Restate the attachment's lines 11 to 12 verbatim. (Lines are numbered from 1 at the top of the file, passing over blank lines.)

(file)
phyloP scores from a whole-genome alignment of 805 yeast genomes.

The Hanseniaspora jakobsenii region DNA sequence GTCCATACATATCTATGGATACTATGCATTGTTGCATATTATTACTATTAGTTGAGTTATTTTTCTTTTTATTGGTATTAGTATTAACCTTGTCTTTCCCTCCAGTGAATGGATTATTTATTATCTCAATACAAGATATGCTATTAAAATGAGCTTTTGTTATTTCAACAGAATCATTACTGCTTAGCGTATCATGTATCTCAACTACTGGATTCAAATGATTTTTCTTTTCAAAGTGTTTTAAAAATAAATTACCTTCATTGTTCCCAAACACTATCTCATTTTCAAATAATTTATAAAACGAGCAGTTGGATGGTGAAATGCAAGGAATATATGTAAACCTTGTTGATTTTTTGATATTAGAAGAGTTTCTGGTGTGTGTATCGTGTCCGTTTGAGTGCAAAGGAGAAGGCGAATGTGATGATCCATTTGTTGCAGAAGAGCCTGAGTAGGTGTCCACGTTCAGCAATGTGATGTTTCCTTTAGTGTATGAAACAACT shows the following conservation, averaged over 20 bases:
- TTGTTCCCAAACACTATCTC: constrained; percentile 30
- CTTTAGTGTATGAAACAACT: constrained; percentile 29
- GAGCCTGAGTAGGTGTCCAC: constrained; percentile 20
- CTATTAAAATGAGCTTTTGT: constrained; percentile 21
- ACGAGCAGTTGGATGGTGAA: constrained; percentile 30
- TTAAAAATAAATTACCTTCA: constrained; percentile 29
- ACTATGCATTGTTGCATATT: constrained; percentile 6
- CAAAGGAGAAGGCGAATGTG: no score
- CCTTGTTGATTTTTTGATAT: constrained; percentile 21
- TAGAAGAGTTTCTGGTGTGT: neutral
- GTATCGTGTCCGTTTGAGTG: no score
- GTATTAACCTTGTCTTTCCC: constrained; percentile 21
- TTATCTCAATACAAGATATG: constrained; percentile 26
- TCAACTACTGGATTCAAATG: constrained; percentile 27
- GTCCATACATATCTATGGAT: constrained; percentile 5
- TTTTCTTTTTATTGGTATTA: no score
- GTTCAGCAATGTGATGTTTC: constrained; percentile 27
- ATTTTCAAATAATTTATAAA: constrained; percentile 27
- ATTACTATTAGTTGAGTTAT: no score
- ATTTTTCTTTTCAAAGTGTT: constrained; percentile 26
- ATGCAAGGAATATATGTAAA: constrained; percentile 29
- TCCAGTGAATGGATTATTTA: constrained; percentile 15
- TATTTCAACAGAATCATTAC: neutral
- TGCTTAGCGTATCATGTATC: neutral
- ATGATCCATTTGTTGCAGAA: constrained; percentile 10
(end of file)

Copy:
- CCTTGTTGATTTTTTGATAT: constrained; percentile 21
- TAGAAGAGTTTCTGGTGTGT: neutral